The Houston Texans were again determined to make fools of themselves. Only this time, bless their hearts, they were stopped cold. That they did the right thing for the wrong reason can be sorted out later.
What matters—or at least what the team hopes is all anyone will remember—is that Lovie Smith, a 63-year-old born and raised in East Texas, will be the new head coach. His hiring made Monday a good day for a franchise that hasn’t had one in a long time.
Is Smith a great coach? Maybe that’s a stretch, although sorting through the nuances in NFL head coach evaluation can be a dizzying task. Can Smith do a good job in Houston? Absolutely.
In addition, Smith will join the Pittsburgh Steelers’ Mike Tomlin as one of only two Black head coaches in the league. Smith has poured his heart and soul into coaching over the last 42 years, having worked sidelines from Big Sandy High School—his alma mater—to Super Bowl XLI, where he led the Chicago Bears.
Throughout his career, Smith has carried a reputation as one of the most decent and honorable men to wear a headset. In Houston, he will bring competence and credibility to a franchise that lacks both. Only thing is, this being the Texans, there’s no telling how much authority he’ll have or how much time he’ll be given to improve the team’s fortunes.
Last season, Smith was the associate head coach for David Culley, whom the Texans fired after one season in the franchise’s latest attempt at a reset. Smith will also take the job knowing that he wasn’t the first choice of the executives who hired him.
In fact, he wasn’t even a serious contender until this past weekend, which says plenty about how the Texans operate. At least he knows what he’s getting into.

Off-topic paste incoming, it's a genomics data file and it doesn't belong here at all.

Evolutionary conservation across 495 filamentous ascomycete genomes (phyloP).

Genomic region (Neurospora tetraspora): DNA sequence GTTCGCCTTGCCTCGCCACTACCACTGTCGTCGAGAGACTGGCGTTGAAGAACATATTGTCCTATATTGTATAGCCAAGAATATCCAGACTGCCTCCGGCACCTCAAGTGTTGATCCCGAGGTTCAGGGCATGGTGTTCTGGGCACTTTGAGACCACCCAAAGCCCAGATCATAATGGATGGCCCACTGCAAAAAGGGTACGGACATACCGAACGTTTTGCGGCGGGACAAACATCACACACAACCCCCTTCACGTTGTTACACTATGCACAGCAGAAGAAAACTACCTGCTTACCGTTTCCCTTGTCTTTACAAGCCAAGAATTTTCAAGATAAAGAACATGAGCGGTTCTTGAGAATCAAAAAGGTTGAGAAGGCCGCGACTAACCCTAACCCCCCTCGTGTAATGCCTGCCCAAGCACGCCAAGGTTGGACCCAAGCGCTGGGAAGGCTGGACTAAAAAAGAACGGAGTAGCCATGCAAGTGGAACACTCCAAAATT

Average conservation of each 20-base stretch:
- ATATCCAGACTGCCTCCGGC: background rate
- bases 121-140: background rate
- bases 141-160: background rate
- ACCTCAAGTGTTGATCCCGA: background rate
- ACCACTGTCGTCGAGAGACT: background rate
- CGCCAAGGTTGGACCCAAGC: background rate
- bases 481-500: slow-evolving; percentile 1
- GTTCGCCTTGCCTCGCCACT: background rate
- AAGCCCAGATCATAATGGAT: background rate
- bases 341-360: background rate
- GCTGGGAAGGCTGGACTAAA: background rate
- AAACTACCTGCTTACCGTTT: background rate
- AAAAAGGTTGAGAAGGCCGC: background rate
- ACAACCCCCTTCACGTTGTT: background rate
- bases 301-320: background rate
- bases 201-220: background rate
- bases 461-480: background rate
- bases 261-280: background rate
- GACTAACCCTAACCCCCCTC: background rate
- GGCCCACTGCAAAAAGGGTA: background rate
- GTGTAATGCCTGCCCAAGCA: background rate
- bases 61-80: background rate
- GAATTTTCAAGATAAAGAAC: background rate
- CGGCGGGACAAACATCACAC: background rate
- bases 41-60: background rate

Until the last few days, the Texans seemed focused on hiring a spectacularly unqualified former NFL quarterback named Josh McCown, who is white. He has never had a job in coaching other than some work at Rusk High School, about 35 miles west of Nacogdoches.
That’s who the Texans really wanted. To think that a franchise in desperate need of credibility, a franchise that has lost 25 of its last 33 games, a franchise whose stadium has acres of empty seats at home games, would hire someone no other NFL team and few other Division I college teams would consider speaks volumes about the decision makers in Houston.
There are dozens of NFL assistants—both Black and white—who’ve spent years in the trenches hoping for an opportunity. Perhaps the Texans are capable of looking around corners that others can’t, but their record suggests they just don’t know what they’re doing.
This time, they caught a break. Last week, former Miami Dolphins head coach Brian Flores, who is Black, sent shock waves through the NFL’s two-week-long, pre–Super Bowl cocktail party with a lawsuit that alleges, among other things, racist hiring practices.
Flores has receipts too; specifically, a damning text message from his old boss, New England Patriots head coach Bill Belichick. Thanks to those texts, sent mistakenly to the wrong Brian, Flores discovered he would not be getting a job with the New York Giants, even though he hadn’t even had a chance to sit for a scheduled interview with the team. That gig would go to another former Patriots assistant, Brian Daboll, who is white.
Other Black NFL coaches have whispered similar horror stories over the years, but Flores was the first to go public. That he would say the quiet part out loud about NFL teams’ flouting of the Rooney Rule, which aimed to diversify the league’s coaching ranks by requiring teams to interview at least one minority candidate for open positions, was stunning. Flores knew that speaking out meant he might never work in the NFL again—yet he did it anyway.
Flores was also a finalist for the Texans job, and they owe him big time for forcing them to do the right thing. Never mind that he didn’t get the job. That’s probably a good thing, since his experience with Miami owner Stephen Ross, who allegedly offered Flores cash bonuses to lose more games for the tanking Dolphins, is said not to suffer fools. If that’s the case, then Flores would have had a tough go dealing with the brain trust on Kirby Drive.
From the moment the Texans fired Culley after one season, the franchise appeared to be focused on McCown, despite his lack of coaching experience. The ex-quarterback had one thing going for him: the endorsement of Texans executive Jack Easterby.